#VACAY We just got back from 7 days in the Northwoods - a classic experience with a lake house, campfires, hiking, paddling, swimming, porch sitting, beer drinking, loon listening, lounging and dipping toes off the pier. The whole shebang. With all three dogs.
When we first talked about taking our three-dog crew on vacation it sounded like anything but - I mean, the packing and unpacking, keeping dogs on leash in a new area, behavior at a rental house (with rules like, no dogs on furniture!). Who would the neighbors be and how close, what wildlife would roam into the yard and on and on and on.
However, it was our anniversary and we'd just cashed in on my parents' generosity to watch two of three dogs the week before. So, sometimes you just need to go and let go. We did. And, oddly enough, there is not an ounce of sarcasm in this blog title. It all worked out great. But that was no accident.
Engineered for a Chill Experience Any multi-dog household either knows the lengths in which you must go to manage, or exists it total and utter chaos. We are, for the most part, a tightly run ship. However, the theme on our ship is "ditch the routine." In part because our life is not typical, in part because I firmly believe that doing the same thing at the same time every day is the definition of insanity. While no day really looks the same, the gang gets daily exercise (sometimes on leash, sometimes off, sometimes a combo), mental stimulation, fun time, quiet time, kennel time and bouts of training. This bodes well for vacation life.
Kick It. On Your Boundaries. While kicking up our feet with a cold beer would have been awesome way to start vacation, getting out the training mats and a Kong was far more lucrative. Within 30 minutes, the pups, despite having 3000 sq feet of new home to explore, happily settled onto their training mats with a chew. Later, we could check out our new living space together, calmly.
Leash Law of the Land My monsters have the luxury of a fenced yard at home, so they have daily whirling dervish time, as needed. However, we do spend a good deal of time happily on leash, which comes in handy when the vacay house is sandwiched between a highway and a shoreline with deer everywhere, birds of prey a plenty and black bear abundant (though unseen on this trip). While it limited what we could do with the dogs, waist leashes are amazing as is a dropped leash with a wicked recall.
All Heightened Everything For those who live with a reactive dog, you may very well understand the concept of the full bucket, or stress threshold. To be blunt, it's the capacity a dog has before he loses his shit. For those without a reactive dog, you may see behaviors that you'd describe as "selective hearing" or "being a brat" - all dogs have a threshold. All dogs need time, a good 3 days, to recoup from an over-threshold episode. Keeping that in mind, I have 3 dogs, all experiencing so much new and different, all with different thresholds and all who tend to be slightly more sensitive as a merry band of three. The key to holding off a meltdown in the moment? Balance. Excitable periods must get equal or more rest, quiet time (collapsible kennels are wonderful) and calm-inducing activities. For my gang, it's jam-packed, frozen Kongs on the deck or car rides.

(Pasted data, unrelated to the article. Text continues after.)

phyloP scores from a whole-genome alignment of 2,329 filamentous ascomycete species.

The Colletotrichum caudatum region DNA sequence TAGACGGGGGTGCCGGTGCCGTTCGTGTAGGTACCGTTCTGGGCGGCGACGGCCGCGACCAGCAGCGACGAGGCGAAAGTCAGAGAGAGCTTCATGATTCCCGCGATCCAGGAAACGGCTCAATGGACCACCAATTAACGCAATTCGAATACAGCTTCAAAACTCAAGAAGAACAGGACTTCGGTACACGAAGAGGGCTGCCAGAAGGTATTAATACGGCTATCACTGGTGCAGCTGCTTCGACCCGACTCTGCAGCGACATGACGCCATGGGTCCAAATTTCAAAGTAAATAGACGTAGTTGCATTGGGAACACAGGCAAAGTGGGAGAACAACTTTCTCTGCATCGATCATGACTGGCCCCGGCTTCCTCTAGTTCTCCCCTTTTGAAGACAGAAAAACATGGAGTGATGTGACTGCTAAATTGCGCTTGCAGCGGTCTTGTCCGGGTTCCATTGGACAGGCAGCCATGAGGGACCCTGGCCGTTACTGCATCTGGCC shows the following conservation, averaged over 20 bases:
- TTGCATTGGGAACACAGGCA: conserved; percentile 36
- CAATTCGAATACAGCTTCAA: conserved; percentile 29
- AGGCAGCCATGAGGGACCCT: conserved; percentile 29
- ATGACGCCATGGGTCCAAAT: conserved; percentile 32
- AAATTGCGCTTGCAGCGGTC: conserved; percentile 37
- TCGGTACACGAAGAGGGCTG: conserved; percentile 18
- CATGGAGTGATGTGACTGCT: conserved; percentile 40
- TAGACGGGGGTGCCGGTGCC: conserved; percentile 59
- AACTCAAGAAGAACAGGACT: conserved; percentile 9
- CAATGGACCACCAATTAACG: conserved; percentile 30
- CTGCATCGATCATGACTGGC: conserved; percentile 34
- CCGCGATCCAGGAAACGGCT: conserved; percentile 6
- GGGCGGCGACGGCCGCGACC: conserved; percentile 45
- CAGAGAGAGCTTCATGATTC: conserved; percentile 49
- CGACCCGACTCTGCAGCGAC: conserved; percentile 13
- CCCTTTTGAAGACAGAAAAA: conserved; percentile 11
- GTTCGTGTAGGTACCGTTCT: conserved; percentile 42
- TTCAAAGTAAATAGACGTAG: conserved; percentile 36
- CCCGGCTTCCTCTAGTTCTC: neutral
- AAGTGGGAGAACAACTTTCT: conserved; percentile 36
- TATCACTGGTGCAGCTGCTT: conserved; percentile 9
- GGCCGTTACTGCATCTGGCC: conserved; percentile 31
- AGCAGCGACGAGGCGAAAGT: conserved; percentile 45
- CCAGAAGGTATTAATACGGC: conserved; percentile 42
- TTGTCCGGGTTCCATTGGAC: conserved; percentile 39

Sweat Therapy Here's the thing, while hanging out at the rental home is nice (and when combined with snuggles and power-binging on Twin Peaks is hands-down THE BEST use of vacation time), we definitely wanted to explore a couple of the parks in the area. Again, planning saves the day. Knowing that a trip to the state park would likely be a bucket filling experiences, we brought amazing treats, kept a good eye on our dogs' body language and provided plenty of quiet time during the afternoon and evening. Before heading to the parks, we also did a little research with Wisconsin State Park Dog. Our pal, Lucky, and his mama have traveling to state parks with dogs dialed! We had two days of beautiful, totally successful Northwoods hiking.
All in All It was a super chill time. It took us about a day to get into the groove, but there's no question that we relaxed, had tons of fun, slept well, ate well, and achieved exactly what we needed on this trip. I'd do it again in a heartbeat.
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Our rescue dog, Rizzo, is finishing class, which offered great practice on important foundation behaviors around the distraction of other dogs and people. We also just wrapped up three sessions of one-on-one training with Jess to improve his focus and walking skills. I cannot express how wonderful our experience was. Jess brings such an incredible energy to each lesson and truly cares about your dog and how training is progressing. Her lessons are well-planned, but keep the dog engaged and having tons of fun. If you are debating signing up for a class or one-on-one -- do it. You will not regret it! We can't wait to sign Rizzo up for more." - Anna S.
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